KAFI will feature themed and programmed screenings of the nearly 90 finalist films that were weaned from 555 entries from 41 countries. A panel of professional animators is selecting the finalists. The entries from Europe came from Great Britain, Germany, Austria, Finland, Bulgaria, The Czech Republic, France, Estonia, Georgia, Switzerland, Greece, Poland, Hungary, Portugal, The Netherlands, Italy, Sweden, Romania, Spain, Serbia and Russia. In addition to the 287 entries from 32 of the 50 United States, animators from Argentina, Mexico, Canada, Chile, and Brazil have submitted entries in the various categories of competition. Africa is represented by South Africa and Nigeria.
Other countries in the "United Nations of Animation" include Australia, Taiwan, China, South Korea, Turkey, Singapore, The Philippines, New Zealand, Japan, Israel, Iran and India.
Now held every other year and sponsored by Kalamazoo Valley Community College, the four-day festival salutes the art form of animation and its entertainment, education and entrepreneurial functions. Entries in past KAFIs have been nominated for Academy Awards and were awarded Oscars at the prestigious event.
During that Thursday-through-Sunday period, attendees can experience a film festival targeted for both adults and children that includes screenings of the entries chosen as finalists in the KAFI competitions.
Professional-development seminars, training sessions for students, distinctive family-oriented events, and a one-day conference for educators are offered to enhance animation skills, prep young people for careers, and use this creative medium as a tool for teaching and business ventures.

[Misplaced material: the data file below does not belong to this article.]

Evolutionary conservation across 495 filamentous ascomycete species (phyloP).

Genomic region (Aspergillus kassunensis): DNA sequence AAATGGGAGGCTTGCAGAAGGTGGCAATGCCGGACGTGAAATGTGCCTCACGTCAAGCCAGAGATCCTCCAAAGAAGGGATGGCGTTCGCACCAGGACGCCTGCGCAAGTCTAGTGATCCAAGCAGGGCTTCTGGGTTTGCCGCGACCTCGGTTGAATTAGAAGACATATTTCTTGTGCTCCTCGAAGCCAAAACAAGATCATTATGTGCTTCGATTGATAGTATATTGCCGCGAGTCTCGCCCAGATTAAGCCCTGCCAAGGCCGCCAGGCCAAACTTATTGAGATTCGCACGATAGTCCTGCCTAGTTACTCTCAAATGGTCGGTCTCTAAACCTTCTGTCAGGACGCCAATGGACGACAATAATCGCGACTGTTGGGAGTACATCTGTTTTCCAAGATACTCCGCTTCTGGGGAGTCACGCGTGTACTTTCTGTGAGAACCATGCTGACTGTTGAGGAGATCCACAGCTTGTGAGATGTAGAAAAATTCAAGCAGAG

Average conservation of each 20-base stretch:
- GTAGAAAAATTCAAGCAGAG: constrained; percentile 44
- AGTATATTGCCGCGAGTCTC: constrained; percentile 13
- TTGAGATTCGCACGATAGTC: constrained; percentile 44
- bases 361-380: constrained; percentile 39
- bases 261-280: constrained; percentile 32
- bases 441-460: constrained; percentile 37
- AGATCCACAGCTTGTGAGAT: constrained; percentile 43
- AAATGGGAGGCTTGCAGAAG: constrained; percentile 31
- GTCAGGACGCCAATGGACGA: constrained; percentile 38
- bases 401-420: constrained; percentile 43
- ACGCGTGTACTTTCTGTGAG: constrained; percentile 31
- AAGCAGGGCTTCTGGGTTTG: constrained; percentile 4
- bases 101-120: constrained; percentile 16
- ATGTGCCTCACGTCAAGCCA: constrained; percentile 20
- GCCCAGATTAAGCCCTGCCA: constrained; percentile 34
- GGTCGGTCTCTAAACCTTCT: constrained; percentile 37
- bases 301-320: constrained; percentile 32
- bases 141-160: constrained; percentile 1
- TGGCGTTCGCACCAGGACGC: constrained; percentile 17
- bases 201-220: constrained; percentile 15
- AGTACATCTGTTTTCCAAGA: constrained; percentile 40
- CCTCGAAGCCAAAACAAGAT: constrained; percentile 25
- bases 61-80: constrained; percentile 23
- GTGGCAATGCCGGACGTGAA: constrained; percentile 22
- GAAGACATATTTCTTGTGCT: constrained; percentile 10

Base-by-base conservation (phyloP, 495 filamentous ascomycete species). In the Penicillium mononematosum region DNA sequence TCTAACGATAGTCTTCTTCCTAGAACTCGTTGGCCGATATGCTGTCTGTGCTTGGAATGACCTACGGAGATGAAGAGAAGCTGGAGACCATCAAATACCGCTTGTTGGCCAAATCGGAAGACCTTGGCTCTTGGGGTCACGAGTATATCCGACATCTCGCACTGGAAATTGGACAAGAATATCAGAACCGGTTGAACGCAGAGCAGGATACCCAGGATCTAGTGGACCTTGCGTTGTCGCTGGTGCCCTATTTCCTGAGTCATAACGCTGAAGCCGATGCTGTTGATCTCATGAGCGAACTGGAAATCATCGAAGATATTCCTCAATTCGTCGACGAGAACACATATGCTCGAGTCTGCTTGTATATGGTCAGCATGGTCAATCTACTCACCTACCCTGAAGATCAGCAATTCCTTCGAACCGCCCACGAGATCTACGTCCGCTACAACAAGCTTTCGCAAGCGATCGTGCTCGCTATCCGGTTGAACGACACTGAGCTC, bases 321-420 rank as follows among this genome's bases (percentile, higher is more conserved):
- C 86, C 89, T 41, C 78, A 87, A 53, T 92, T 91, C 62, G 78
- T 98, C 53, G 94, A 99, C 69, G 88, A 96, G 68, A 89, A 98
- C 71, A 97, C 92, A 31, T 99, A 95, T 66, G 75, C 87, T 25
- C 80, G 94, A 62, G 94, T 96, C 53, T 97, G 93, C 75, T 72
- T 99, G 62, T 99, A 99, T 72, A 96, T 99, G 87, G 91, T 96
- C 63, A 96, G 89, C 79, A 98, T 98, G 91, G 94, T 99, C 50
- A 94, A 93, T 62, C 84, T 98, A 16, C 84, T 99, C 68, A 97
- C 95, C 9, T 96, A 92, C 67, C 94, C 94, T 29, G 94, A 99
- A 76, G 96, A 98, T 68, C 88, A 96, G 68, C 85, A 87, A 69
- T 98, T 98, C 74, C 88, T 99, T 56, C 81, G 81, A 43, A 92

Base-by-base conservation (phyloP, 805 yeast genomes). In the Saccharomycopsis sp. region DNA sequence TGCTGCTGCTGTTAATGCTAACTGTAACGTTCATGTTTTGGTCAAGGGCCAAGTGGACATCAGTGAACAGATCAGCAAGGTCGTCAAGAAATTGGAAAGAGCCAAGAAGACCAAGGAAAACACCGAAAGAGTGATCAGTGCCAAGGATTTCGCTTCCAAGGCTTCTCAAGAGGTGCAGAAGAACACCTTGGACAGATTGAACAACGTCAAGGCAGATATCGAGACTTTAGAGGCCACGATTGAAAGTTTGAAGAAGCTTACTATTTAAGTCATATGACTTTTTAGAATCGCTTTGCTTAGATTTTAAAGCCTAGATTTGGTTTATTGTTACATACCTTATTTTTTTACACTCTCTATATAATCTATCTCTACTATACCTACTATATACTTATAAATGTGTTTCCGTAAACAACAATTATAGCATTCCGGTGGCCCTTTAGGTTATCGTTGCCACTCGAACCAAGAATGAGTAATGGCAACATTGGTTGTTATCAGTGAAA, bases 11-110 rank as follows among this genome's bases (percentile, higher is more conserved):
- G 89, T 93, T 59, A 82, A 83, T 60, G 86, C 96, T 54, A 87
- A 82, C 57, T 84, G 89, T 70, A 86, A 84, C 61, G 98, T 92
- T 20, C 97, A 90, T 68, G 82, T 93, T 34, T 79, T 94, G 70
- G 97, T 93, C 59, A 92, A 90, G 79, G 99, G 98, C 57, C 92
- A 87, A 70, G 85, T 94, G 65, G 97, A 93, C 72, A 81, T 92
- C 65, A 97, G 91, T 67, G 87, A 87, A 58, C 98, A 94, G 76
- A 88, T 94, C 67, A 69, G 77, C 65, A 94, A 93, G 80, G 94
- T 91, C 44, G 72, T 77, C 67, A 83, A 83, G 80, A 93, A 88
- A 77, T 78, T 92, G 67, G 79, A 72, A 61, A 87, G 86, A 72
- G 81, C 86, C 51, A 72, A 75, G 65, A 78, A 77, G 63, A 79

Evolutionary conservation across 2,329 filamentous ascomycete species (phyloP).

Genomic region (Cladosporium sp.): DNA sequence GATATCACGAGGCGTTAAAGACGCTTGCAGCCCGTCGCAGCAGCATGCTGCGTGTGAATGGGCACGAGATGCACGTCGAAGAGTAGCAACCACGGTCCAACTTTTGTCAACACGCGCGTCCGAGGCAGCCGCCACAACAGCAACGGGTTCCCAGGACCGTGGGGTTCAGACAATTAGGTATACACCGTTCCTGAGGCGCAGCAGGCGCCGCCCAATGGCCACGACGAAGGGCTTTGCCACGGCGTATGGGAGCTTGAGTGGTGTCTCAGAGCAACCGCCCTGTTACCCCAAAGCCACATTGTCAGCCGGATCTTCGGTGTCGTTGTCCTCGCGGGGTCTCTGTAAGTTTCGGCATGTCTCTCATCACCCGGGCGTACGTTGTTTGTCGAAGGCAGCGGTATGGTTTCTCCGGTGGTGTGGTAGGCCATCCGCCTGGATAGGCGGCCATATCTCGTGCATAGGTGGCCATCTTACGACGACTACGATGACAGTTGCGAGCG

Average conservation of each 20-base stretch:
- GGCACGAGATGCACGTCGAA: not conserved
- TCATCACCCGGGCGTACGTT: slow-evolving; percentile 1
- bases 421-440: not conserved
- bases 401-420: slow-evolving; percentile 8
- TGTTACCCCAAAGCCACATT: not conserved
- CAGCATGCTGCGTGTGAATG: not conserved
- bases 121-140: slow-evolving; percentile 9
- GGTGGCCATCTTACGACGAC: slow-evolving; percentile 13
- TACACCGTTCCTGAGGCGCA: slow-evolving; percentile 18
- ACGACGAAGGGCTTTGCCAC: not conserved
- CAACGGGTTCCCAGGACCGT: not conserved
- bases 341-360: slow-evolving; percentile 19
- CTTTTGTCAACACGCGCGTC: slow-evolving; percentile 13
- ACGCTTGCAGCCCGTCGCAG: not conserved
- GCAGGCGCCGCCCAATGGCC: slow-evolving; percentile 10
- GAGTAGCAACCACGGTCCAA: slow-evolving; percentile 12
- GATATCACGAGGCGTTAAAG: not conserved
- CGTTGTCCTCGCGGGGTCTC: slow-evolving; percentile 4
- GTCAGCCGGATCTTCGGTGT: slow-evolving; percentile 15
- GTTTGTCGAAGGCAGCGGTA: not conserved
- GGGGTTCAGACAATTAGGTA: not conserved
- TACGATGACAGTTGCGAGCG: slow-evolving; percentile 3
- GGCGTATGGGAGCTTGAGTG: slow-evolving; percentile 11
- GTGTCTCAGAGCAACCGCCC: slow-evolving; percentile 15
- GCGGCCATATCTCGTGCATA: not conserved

In addition to programs tailored for those who view animation as a profession and an art form, the 2009 KAFI will offer free events for people who equate cartoons with fun and entertainment. One new addition to the fifth KAFI will be hands-on activities designed for children and family-oriented attractions.
Another new twist will be festival events that link the worlds of music and animation as majors in those artistic fields at Western Michigan University and KVCC combine their creative talents to produce animation based on original compositions. These teams will compete for $5,000 in prize money.
Their productions -- under the umbrella of what is called the Kalamazoo Animation and Music Competition, will be part of the festival agenda.
Already booked for a presentation is Mike Mitchell, who is directing SHREK GOES FOURTH for DreamWorks. All of the activities and events will be held in KVCC's Center for New Media, Anna Whitten Hall, and the Kalamazoo Valley Museum, with the major screenings booked for the historic State Theatre.
The festival, regarded as the first of its kind in the Midwest, is again being organized by Kalamazoo Valley Community College and its Center for New Media. For the fifth time, Kalamazoo's Irving S. Gilmore Foundation is one of the prime sponsors of the salute to animated films and the art of animation.
Information about all KAFI activities, the new Kalamazoo Animation and Music Competition, and the Cartoon Challenge -- date, time, location and cost -- will be available at www.goKAFI.com
or by calling Maggie Noteboom at the festival office at (269) 373-7883.